Study Shows Feds Will Need to Fill Health-Related Jobs in Md. - Southern Maryland Headline News

Study Shows Feds Will Need to Fill Health-Related Jobs in Md.


By BOBBY MCMAHON

ANNAPOLIS (Sept. 11, 2009)—If you can work a stethoscope, Uncle Sam could want you very soon.

The U.S. government will need to hire more than 50,000 new doctors, nurses and other health professionals nationwide in the next three years, according to a new study from the Partnership for Public Service, a non-partisan group that advocates for the importance of government service.

According to the study, the government will need these health workers and others to replace retiring baby boomers as well as to address the challenges created by two ongoing wars.

The hiring binge could mean a boon to federal agencies located in Maryland. The Veterans Affairs Maryland Health Care System, a division of the Department of Veterans Affairs, employs about 3,000 workers in five outpatient clinics, two major hospitals and one extended-care facility in the state.

Diana Davis, chief of human resources for the organization, said about 26 percent of its most essential employees—including nurses, pharmacists and doctors—will be eligible for retirement in 2013.

Because of the recession, Davis thinks many of those employees may choose to stay on the job longer, but she foresees that there may still be an increased need for staff to treat soldiers returning from Iraq and Afghanistan.

"We already have pretty robust recruiting activities going on to recruit for those positions." Davis said. "A lot of it is going to depend upon what our needs are going to be for serving our Maryland veterans."

The Department of Health and Human Services has at least seven divisions headquartered in the state, including the National Institutes of Health in Bethesda. But Christine M. Major, Human Resources Director for NIH, finds that the organization has been hiring health workers at the same rate recently.

"Based on the last three years ... the NIH has been hiring about 15 public health professionals, 120 medical officers and 73 nurses on average per year," Major said, in an email. She added that her office "anticipates about the same levels for the next few years."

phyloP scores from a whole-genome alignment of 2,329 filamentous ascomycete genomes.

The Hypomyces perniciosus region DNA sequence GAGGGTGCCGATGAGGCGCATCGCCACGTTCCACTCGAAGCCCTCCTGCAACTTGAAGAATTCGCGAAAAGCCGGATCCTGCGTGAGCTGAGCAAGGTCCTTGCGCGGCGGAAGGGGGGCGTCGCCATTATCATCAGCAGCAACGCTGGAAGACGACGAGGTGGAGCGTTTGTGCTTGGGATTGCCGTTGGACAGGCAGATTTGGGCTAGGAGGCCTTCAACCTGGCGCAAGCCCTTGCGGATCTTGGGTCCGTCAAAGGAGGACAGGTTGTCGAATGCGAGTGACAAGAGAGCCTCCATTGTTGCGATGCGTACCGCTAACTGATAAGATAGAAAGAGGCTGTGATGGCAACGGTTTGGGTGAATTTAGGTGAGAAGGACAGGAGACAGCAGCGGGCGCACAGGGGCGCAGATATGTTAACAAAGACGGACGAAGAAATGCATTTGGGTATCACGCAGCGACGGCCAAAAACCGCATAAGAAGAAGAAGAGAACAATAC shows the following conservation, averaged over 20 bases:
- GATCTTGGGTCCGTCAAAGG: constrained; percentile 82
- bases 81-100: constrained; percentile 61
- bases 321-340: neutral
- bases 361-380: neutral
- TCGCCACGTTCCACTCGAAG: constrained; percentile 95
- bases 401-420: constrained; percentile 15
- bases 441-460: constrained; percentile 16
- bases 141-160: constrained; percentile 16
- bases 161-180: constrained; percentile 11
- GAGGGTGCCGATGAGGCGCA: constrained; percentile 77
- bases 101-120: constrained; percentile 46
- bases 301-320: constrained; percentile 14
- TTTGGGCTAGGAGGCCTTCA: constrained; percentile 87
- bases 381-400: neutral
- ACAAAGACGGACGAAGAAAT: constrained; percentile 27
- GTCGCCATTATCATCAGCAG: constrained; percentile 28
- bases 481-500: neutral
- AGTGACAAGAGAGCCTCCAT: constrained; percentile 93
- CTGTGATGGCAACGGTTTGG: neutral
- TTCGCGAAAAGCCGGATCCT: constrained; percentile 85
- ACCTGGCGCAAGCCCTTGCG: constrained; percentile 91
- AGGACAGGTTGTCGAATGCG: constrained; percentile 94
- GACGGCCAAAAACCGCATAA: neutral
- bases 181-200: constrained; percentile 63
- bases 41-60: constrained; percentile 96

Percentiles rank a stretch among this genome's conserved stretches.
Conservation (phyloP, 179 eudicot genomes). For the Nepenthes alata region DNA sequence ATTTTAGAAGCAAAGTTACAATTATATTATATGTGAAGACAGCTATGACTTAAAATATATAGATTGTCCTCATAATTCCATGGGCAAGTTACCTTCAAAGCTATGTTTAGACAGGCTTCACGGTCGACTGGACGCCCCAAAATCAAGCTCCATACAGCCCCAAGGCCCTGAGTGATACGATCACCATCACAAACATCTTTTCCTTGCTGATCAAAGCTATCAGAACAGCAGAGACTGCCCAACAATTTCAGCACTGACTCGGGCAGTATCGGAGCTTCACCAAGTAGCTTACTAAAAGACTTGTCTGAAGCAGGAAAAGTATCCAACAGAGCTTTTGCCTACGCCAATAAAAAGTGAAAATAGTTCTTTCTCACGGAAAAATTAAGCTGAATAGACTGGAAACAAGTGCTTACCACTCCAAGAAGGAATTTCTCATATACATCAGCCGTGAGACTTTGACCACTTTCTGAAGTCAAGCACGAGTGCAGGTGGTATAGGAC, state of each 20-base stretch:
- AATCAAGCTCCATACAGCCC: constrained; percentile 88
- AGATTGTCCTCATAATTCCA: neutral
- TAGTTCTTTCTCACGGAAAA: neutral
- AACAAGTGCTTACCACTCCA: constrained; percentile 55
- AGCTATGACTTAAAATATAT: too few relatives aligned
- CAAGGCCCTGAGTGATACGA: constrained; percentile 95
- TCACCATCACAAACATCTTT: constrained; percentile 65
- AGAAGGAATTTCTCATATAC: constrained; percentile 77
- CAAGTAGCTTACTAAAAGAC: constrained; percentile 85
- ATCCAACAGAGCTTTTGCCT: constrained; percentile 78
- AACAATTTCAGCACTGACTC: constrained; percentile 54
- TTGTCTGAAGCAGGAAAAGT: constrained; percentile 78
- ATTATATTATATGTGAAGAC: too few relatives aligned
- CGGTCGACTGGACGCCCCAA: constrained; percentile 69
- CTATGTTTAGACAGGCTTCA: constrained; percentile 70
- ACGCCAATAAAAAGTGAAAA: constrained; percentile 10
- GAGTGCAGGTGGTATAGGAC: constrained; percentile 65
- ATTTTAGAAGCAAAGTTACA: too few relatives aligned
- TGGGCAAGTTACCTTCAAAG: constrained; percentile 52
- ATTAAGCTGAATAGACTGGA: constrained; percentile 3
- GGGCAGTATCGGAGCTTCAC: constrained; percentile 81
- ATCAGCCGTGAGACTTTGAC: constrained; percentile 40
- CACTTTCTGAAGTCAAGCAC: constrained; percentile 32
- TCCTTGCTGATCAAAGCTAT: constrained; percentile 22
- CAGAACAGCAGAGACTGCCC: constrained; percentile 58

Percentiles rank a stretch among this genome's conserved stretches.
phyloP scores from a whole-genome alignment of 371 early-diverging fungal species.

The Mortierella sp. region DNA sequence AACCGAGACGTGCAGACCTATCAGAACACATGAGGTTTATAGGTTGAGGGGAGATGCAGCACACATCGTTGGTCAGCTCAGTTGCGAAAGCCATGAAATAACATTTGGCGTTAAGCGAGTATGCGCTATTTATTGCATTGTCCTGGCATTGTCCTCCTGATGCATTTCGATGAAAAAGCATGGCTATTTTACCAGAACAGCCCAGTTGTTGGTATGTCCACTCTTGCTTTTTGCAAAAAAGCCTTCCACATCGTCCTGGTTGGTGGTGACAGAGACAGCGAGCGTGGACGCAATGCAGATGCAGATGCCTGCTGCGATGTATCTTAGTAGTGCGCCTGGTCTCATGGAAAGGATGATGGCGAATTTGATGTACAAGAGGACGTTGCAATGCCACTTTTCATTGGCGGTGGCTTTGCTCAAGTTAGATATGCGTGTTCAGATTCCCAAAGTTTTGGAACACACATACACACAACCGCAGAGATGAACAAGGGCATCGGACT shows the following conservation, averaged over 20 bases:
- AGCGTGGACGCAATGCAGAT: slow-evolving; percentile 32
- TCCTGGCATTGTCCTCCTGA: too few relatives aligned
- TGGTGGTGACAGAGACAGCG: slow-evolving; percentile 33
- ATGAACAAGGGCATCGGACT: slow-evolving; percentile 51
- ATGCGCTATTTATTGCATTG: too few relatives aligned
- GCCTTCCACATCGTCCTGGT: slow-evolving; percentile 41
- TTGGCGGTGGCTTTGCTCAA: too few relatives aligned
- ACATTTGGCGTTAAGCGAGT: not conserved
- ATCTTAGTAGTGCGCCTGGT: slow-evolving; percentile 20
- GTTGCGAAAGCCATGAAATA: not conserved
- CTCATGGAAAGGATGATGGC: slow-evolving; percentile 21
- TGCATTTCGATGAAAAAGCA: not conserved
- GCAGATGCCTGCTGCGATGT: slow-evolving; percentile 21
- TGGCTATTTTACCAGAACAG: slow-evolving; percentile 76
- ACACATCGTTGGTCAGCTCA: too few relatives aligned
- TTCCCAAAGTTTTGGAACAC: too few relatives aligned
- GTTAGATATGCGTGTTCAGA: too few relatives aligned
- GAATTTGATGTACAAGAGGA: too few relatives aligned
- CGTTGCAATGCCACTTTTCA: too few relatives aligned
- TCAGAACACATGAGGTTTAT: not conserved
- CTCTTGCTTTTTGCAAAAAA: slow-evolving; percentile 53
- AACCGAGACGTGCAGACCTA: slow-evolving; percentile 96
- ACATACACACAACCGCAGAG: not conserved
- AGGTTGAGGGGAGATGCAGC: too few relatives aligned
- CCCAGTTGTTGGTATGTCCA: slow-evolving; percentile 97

Among various health jobs, the study notes that nurses in particular will be in great demand by the federal government. Almost 35,000 nurses are projected to be hired in the next three years, which makes up roughly 13 percent of all the positions the government will need filled.

Dr. Martha Hill, dean of the School of Nursing at The Johns Hopkins University, sees this need for nurses as part of a much larger trend.

"The demand for nurses is increasing worldwide in all sectors of health care delivery," Hill said.

Hill called nursing a "recession-proof" profession, which comes as a result of an aging population, an increasing number of people with chronic illnesses and the advancement of the technology used to treat patients.

"The need for nurses doesn't go away [in a down economy]," Hill said. "It doesn't reduce."

Both Hill and Davis expressed concern over the ability of the federal government or private hospitals to fill the projected nursing need, stemming from the ongoing shortage of qualified nurses around the globe.

"Statistically, throughout the industry, there's always been somewhat of a shortage of nurses. It's not unique to federal service," Davis said. "It's been an issue that's been ongoing for several years now."

Hill sees the nursing shortage as a result of a lack of faculty and facility space in nursing programs, as well as a need for more financial aid. Eighty-five percent of her students are older and have earned another degree, Hill said, which means they're usually carrying student debt.

"The need for financial aid to help support the cost of education is a major, major need," Hill said.

Capital News Service contributed to this report.

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